From Salses to Guardamar, and from Fraga to Maó, via Brussels

Catalan MonitorNews Roundup

Photo: Josep Guia’s banner for “peripheral Catalans” (Photo: Josep Guia, Twitter)

December 6th, 2017
By Pere Cardús

Tomorrow’s demonstration in Brussels may cause a sensation in the capital of the European Union and location of the EC institutions. That is of course the main objective of the promoters and the thousands of attendees who have undertaken the journey from villages, towns and cities all over Catalonia, by various means of transport. The origin of the demonstrators is mainly Catalan, since this is the epicenter of the independence process, but there is also a significant movement of Valencians, Majorcans, North Catalans, Menorquins and citizens from elsewhere in Spain. But why? Principally, to support a process which is about demanding democracy, the dismantling of the 1978 regime and the construction of a free Republic.

These ‘peripheral Catalans’, as a historic pro-independence leader, Josep Guia, has dubbed them, have set a meeting point, at the rally: “Valencians and other peripheral Catalans will be meeting at the north gate of the Parc de Cinquantenaire, which is at the confluence of the avenues of the Renaissance, the Chevalery and the Yser. “The proposal is to meet at 10.30 ‘to depart together to the demonstration’. Guia, one of the promoters of the idea of meeting to support President Puigdemont and his counsellors, as Catalans from outside the Principality, showed the banner that his bloc of supporters will be displaying during the march.

Elisabeth M., from Mallorca, came to Brussels yesterday. She arrived by plane, which was, he said, “full of people coming for the same reason.” Elisabeth wants to express her condemnation of the ‘injustice and fear’ that Catalans have lived through in recentn months due to the repression by Spain. ‘We have to make it clear to the European institutions that we are many, the people who want to respect the voice of the democratic majority in favor of an independent Republic,’ he says. She explains that he plans to meet family members in Brussels. “We will tale advantage of being here to stay for a few days and visit the city and its surroundings,” she added. This is quite common among those attending the demonstration with whom we spoke in recent days. Those who have come on their own rather than on an organized trip, will likely take a few days off for some touring around.

Elisabeth has reserved a tourist rental in a private house in the center of the European capital. On the other hand, David Garcia came yesterday in his van, from Sella (Marina Baixa) driving to Brussels via a stop in Barcelona, though he has no place to sleep in Brussels. ‘I have some friends who will help me find a place to sleep’, he says, carefree. ‘If I do not find any, I’ll sleep in the van, but it might be a bit cold’. David met fellow travelers on the roads. It is a way to reduce the cost. I did not know them before and picked them up along the trip across the central spine of Catalonia. “As a Valencian, I feel interrogated about supporting the cause of democracy in Catalonia. It is a question of citizenship and democracy. One day the Valencians will want to take a similar path and think that we must therefore offer support now.”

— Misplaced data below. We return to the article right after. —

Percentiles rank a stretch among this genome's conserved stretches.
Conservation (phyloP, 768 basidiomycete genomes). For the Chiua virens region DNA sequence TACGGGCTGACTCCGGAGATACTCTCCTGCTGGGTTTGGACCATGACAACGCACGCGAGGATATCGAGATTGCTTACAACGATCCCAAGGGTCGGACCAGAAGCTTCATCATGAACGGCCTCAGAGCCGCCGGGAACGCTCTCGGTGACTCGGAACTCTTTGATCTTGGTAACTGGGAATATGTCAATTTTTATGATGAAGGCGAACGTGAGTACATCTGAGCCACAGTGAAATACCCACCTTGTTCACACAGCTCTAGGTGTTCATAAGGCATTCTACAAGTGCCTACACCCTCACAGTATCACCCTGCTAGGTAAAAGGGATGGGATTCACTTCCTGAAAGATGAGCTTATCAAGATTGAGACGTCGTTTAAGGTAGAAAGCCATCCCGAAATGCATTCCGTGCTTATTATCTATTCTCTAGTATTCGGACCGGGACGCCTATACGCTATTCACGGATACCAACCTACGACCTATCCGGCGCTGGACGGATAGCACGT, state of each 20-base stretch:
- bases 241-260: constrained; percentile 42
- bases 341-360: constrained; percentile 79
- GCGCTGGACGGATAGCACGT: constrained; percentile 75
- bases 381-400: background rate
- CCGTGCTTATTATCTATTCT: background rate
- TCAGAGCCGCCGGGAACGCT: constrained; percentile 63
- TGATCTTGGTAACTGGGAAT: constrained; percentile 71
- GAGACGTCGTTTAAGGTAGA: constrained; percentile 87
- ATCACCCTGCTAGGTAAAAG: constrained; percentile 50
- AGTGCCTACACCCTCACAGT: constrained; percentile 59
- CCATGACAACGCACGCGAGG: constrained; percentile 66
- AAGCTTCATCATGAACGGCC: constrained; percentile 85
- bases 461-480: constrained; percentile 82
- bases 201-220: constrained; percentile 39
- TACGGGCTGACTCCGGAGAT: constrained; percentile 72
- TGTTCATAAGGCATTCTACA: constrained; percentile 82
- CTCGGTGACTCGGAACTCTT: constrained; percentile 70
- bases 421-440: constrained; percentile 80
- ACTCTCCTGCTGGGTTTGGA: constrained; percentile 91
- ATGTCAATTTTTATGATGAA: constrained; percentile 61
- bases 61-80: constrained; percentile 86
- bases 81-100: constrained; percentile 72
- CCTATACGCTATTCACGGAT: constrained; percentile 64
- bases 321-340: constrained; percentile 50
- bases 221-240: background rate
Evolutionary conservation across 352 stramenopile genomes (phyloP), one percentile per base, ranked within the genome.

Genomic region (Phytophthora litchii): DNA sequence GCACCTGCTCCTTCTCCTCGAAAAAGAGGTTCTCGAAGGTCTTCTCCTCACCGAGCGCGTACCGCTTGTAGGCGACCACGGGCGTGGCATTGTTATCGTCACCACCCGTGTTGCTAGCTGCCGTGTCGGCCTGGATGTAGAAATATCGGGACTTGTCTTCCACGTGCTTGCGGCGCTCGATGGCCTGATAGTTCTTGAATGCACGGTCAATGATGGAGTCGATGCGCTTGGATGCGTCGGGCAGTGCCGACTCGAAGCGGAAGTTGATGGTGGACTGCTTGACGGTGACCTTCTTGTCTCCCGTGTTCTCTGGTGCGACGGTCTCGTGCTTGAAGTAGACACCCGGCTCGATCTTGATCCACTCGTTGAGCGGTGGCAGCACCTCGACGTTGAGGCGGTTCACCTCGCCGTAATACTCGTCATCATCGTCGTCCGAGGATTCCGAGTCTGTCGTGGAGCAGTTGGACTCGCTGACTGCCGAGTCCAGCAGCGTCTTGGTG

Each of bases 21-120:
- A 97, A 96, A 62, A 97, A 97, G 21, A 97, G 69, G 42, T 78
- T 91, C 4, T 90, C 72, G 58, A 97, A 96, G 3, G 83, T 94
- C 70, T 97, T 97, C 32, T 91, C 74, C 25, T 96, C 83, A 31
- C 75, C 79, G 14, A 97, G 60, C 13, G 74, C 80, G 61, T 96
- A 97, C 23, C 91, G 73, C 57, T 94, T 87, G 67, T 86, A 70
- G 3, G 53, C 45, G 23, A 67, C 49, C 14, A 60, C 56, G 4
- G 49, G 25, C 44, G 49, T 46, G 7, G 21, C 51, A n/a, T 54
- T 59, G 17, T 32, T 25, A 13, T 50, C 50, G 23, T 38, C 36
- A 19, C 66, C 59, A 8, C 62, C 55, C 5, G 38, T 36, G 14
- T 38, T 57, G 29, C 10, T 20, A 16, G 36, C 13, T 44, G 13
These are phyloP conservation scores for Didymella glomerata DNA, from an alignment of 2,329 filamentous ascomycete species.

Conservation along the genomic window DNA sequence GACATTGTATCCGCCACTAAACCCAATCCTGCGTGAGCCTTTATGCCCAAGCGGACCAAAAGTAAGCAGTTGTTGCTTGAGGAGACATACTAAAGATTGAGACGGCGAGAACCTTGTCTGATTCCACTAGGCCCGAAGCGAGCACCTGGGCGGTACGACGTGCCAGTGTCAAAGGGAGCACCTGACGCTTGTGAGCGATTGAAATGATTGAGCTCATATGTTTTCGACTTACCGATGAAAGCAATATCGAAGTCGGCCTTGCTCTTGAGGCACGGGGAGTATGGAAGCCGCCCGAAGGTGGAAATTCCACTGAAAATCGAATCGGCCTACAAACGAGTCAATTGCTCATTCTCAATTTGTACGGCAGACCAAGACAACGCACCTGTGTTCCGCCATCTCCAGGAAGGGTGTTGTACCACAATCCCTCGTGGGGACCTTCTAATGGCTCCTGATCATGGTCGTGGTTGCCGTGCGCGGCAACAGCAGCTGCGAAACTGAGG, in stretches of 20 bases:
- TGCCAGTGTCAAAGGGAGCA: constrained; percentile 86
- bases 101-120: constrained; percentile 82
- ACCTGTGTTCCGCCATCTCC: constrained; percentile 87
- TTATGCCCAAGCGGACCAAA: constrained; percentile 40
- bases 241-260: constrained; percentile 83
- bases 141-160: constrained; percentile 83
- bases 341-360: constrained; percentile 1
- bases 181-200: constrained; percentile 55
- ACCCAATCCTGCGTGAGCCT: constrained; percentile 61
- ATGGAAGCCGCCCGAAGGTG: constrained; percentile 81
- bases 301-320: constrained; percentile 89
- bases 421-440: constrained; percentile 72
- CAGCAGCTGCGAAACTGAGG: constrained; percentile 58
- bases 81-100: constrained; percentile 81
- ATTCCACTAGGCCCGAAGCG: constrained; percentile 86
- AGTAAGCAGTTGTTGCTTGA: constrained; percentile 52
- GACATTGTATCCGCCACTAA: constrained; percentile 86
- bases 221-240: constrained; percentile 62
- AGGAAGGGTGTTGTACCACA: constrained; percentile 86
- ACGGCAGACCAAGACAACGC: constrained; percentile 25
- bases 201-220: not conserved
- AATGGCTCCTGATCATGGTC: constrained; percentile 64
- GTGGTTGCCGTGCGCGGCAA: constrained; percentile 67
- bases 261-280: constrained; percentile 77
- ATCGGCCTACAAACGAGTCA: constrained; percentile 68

“In the same way that Valencians acclaimed Francesc Macià when he went to receive the vacancies of Blasco Ibáñez in Valencia on October 33, we are going to express our support for President Puigdemont in exile,” explains Josep Guia . “We support the Republic against the Spanish monarchy, independence against the retrograde and undemocratic realm. And we will also be in Brussels to assert the whole nation, hoping that the Republic will take our side when we are ready to move in the same direction. ‘

David Garcia read that there was a call for musicians to play instruments and decided to sign up. He is thirty-five and has already participated in a few similar calls for participation, and September 11th marches. Elisabeth, who is fifty-four, explained that she had also been to the last September 11th demonstration, because she thought she should not have to be fighting again as people had previously done against the Franco regime. “Let’s see if the European institutions begin to do more than they have done so far,’ she told us, as we were asked to turn our phones off for the plane to take off. Guia, on the other hand, is already in Brussels at this point, awaiting for arrivals of the Catalans in Brussels. He’s been there a few days, promoting the “peripheral Catalan” corps, and testing out the planned march route. His team, friends and family have been arriving by plane, coach and motor homes. Brussels will hear all the varying accents of the “llengua del bon dia” (language of the good morning).

Original Link: